R.E.A.P. from Bible Study

In order for us to grow to maturity in Christ, believers need to spend time with God in His Word.  Like many other areas of the Christian life, this is one of those areas where we assume that everyone else knows how to do this.  The reality is that many Christians don’t know how to read or study the Bible and see it as being quite intimidating.  That’s why I believe that a plan for reading Scripture is helpful.  The most simple method that I have come across was developed by David Platt using an acrostic of the word “R.E.A.P.”

First, we must READ a selected passage of Scripture.  We must be sure to carve out some time in our schedule each day to spend with God in prayer and reading.  This is where a reading plan is helpful.  It breaks up the reading into manageable portions.  Most reading plans, such as the Scarlet Thread plan, are made up of no more than two to three chapters a day.  We shouldn’t hurry through the reading so we can move on the next thing on our list, but should take the time to read slowly, carefully, prayerfully, thoughtfully, humbly, and joyfully.

Second, we must EXAMINE the text in its proper context.  The goal of our reading is to get to the original meaning as intended by the author.  We don’t want to practice ‘eisegesis,’ which means we read into the text what is not there.  Instead, we want to be faithful to the actual meaning of the passage, asking questions such as:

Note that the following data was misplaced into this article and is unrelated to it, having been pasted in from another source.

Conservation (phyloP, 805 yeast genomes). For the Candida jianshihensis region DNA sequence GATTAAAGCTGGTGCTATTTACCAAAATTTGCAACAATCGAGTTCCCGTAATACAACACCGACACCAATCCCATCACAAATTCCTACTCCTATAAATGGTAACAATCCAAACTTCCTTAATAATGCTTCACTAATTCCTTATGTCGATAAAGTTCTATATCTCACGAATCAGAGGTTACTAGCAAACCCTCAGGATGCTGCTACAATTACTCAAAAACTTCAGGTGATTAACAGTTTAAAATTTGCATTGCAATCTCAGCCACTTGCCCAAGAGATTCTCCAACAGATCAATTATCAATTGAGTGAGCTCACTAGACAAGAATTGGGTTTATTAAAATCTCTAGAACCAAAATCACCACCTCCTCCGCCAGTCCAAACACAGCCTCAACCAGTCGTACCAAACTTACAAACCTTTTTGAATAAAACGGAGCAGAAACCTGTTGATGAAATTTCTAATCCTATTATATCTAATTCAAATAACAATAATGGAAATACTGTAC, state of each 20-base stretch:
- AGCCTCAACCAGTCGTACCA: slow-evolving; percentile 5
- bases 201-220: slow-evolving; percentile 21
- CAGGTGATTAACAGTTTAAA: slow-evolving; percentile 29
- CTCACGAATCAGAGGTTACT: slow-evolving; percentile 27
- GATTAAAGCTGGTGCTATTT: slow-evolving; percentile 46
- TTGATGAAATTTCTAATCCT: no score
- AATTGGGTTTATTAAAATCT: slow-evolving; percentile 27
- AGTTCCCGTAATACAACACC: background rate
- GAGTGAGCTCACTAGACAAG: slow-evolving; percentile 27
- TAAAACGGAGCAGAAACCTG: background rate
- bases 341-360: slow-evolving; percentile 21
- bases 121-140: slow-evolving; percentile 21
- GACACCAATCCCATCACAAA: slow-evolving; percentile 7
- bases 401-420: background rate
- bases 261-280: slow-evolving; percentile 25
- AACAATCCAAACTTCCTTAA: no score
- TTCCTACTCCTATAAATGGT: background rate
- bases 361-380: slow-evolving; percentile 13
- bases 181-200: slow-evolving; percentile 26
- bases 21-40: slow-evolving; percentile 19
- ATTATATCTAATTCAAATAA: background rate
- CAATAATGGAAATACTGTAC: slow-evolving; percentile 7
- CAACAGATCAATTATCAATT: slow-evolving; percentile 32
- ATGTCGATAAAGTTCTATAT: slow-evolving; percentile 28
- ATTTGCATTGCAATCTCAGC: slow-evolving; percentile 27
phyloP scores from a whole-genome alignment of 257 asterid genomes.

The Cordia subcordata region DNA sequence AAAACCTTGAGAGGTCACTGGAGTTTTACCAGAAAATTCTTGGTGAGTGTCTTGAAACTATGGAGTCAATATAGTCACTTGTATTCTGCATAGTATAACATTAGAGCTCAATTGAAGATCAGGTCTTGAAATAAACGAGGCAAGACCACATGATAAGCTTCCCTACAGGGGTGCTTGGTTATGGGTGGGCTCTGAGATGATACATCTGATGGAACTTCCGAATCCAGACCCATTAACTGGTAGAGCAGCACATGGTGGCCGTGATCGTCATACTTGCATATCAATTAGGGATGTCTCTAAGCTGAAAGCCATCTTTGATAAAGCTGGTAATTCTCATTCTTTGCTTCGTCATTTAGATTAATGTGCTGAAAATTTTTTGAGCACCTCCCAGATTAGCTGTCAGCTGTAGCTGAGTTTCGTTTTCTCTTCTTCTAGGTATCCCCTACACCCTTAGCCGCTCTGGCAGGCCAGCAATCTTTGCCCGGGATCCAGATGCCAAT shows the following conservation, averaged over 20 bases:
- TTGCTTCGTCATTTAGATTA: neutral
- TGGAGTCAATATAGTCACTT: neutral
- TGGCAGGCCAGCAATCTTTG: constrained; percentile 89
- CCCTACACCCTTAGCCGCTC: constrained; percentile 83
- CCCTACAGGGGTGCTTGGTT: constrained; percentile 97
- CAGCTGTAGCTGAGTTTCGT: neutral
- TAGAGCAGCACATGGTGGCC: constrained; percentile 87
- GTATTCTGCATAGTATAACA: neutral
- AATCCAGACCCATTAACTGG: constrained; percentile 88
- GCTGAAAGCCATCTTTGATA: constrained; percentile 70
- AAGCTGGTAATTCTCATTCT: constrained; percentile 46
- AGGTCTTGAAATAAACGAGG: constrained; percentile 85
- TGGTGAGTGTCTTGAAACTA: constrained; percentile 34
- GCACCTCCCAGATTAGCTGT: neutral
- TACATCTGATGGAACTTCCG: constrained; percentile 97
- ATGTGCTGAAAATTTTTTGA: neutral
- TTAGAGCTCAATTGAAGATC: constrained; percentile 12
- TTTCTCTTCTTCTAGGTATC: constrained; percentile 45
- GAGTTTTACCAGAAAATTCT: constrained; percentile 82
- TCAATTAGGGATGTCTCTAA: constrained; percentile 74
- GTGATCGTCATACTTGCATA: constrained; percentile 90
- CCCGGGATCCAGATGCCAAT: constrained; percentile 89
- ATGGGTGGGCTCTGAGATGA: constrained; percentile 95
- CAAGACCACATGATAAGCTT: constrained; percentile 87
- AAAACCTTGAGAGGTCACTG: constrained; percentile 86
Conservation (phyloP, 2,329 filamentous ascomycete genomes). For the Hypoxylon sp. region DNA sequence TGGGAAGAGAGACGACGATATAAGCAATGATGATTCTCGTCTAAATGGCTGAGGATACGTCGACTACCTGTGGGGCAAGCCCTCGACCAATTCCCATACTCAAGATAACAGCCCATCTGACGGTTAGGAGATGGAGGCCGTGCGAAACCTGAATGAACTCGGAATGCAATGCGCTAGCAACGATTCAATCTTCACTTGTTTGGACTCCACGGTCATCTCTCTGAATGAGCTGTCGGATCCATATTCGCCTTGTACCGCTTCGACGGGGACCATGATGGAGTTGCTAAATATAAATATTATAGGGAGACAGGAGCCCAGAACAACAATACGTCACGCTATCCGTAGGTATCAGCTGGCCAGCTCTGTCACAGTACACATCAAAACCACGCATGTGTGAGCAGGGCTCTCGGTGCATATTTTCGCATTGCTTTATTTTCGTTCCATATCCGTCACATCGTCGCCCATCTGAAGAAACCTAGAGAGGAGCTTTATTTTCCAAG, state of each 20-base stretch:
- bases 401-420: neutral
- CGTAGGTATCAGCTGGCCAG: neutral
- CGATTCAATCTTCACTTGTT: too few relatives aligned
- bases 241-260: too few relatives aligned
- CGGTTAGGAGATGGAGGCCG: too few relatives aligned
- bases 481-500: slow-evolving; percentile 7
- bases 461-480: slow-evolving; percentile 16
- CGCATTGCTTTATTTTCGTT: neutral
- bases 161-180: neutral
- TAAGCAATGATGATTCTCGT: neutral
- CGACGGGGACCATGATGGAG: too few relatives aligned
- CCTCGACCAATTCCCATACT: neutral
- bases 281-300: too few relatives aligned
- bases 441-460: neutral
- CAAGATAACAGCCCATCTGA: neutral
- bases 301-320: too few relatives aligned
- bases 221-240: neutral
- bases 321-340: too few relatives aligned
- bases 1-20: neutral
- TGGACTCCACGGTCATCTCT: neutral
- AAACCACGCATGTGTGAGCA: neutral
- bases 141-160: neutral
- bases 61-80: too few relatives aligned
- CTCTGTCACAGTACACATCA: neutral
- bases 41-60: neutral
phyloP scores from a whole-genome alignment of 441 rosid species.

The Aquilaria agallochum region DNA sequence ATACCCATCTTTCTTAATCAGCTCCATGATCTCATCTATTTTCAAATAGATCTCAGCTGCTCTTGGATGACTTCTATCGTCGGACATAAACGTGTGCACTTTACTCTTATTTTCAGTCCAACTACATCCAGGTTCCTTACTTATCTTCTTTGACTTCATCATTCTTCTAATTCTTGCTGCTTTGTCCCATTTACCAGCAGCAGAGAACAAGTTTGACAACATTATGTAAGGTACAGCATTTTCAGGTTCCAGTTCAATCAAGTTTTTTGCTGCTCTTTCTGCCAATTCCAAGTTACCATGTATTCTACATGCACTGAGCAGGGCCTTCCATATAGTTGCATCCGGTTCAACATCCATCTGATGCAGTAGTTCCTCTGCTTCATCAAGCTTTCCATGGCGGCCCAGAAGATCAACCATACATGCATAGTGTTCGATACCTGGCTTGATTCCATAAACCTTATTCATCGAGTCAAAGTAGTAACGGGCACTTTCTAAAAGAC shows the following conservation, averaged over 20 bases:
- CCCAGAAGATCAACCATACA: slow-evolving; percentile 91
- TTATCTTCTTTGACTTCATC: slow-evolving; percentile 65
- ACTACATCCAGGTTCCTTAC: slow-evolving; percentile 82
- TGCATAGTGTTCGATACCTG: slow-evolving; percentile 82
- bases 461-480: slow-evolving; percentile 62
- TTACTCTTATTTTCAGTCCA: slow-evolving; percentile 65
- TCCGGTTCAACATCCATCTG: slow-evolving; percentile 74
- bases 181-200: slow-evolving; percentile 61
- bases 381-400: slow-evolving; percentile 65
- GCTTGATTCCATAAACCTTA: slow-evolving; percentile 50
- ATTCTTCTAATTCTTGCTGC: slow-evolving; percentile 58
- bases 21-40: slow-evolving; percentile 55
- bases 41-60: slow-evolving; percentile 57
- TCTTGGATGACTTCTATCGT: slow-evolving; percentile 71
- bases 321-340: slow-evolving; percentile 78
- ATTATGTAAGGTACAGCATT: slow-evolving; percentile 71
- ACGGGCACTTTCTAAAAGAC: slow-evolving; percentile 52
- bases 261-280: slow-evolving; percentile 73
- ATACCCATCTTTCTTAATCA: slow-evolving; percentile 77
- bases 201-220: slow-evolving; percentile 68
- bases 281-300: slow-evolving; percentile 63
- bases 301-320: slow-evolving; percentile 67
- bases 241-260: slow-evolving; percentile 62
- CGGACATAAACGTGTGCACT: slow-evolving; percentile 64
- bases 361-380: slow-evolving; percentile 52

• What is happening in this passage?
  • What words or ideas seem to be particularly important?
  • What does this passage teach me about the gospel?  About God, man, Christ, and the necessity of faith?

img_1830There are some wonderful tools to help us establish literary, cultural, historical, and theological context.  A good study Bible with explanatory notes can be a very good help with understanding context and meaning.  It will provide you with some key insight into literary issues, history, and help with theological concepts that are developed throughout the text.  It will also provide you with helpful outlines of the individual books of the Bible, which will further aid you in your study.  Other tools include a Bible dictionary, and background commentaries.  Check out the picture to the left of this page for an example of these tools.

Third, we must APPLY the truth of the passage to our personal lives.  Once we get to the meaning of the text, we apply its rich truth to our lives through the power of the Holy Spirit.  We personalize the passage and seek to answer questions such as, “What am I being commanded to repent of?  What am I to start doing or stop doing?  What am I being called upon to believe?”  Remember that the goal of reading the Bible is never knowledge alone, but knowledge that leads to transformation.  The book of James reminds us that we are to be doers of the Word, and not hearers only.

Last, we must PRAY and worship God through Spirit-empowered obedience.  Time in the Scriptures must lead us to love God more and more.  Before we leave our time of reading, we ought to just spend a few minutes worshiping and exalting Jesus Christ for who He is and all that He has done.  We ask the Lord to empower our obedience and give us strength for all that the day has in store.

All of this is a helpful plan for how you can R.E.A.P. from your personal Bible study.  You can find a PDF file of this simple plan under the “Resources” tab up at the top of this page.  Once you are there, click on “Personal Worship Guide” in order to download.  You can also follow the link that I’ve provided to a more in-depth guide that is provided by Radical.net.

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